Over the summer, lines where the highway intersects with Gentian Lane were changed to allow for passing in the southbound lane.
“Several Gentian Lane residents have identified this as a safety issue as they are making a left turn onto their road and have reported a number of close calls with vehicles passing them as they were about to turn,” he wrote in the email to Mostyn, asking him to revert the centre lines back to double solid.
In his Oct. 20 response, Mostyn said the lines will remain as they have been recently painted.
He pointed out that this section of the Alaska Highway – about five minutes south of the Carcross cut-off toward Marsh Lake – is the first safe passing opportunity for vehicles after driving through the Whitehorse corridor. Lines were modified to adhere to national engineering guidelines for lane markings, he said.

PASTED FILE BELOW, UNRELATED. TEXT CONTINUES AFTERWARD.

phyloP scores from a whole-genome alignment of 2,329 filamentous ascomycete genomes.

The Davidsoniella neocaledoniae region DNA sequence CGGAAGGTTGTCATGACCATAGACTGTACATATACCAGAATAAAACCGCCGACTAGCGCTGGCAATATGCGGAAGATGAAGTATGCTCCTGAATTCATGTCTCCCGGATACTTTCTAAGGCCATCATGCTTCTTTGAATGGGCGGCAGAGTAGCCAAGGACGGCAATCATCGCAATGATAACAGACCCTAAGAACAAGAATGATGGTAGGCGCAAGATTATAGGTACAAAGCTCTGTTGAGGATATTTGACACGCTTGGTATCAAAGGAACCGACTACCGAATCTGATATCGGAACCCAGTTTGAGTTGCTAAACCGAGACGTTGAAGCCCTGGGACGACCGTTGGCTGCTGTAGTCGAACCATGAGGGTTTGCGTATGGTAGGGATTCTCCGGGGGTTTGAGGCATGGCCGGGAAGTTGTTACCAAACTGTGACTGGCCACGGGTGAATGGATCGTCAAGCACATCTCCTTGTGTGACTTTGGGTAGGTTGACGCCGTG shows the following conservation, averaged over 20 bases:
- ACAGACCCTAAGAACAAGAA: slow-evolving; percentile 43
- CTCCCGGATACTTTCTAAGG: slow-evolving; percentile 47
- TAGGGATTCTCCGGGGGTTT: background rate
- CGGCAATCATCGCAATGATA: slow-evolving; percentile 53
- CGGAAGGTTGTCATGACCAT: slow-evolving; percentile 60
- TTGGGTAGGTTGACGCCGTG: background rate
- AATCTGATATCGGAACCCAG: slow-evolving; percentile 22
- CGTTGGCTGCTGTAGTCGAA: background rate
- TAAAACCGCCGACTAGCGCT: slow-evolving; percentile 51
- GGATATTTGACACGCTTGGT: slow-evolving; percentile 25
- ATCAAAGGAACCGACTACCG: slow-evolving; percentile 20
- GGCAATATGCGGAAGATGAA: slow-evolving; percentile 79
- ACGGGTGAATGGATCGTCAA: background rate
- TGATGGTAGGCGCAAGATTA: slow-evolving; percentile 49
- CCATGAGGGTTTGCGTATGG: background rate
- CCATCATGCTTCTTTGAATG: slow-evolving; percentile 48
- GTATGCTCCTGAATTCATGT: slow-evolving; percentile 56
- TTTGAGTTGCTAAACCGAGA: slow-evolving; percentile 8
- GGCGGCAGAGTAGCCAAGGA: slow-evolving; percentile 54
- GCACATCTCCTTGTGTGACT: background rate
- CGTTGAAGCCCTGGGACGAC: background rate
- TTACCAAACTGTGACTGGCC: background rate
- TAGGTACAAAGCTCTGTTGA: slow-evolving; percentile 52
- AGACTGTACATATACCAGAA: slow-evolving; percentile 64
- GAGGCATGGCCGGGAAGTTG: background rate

“Maintaining this section of highway as a no-passing zone undermines users’ respect for traffic control because they recognize a passing opportunity, and this results in an increased likelihood of risky maneuvers as a result of inappropriate lane markings that restrict passing,” he wrote.
Kent said Mostyn’s response “wasn’t extremely helpful.
“We’re hearing feedback from Yukoners that what’s in place isn’t working,” he told the Star Friday.
“We’d like the minister to take a closer look at that rather than hiding behind safety standards that make work in southern jurisdictions but certainly aren’t working here.”
This morning, Mostyn disputed the assertion that the Yukon is an enigma that national road safety standards can’t capture.
“There are roads in northern Ontario up in North Bay, there are roads in northern Labrador that are just as bad as they are here, they’re using the same national standards.”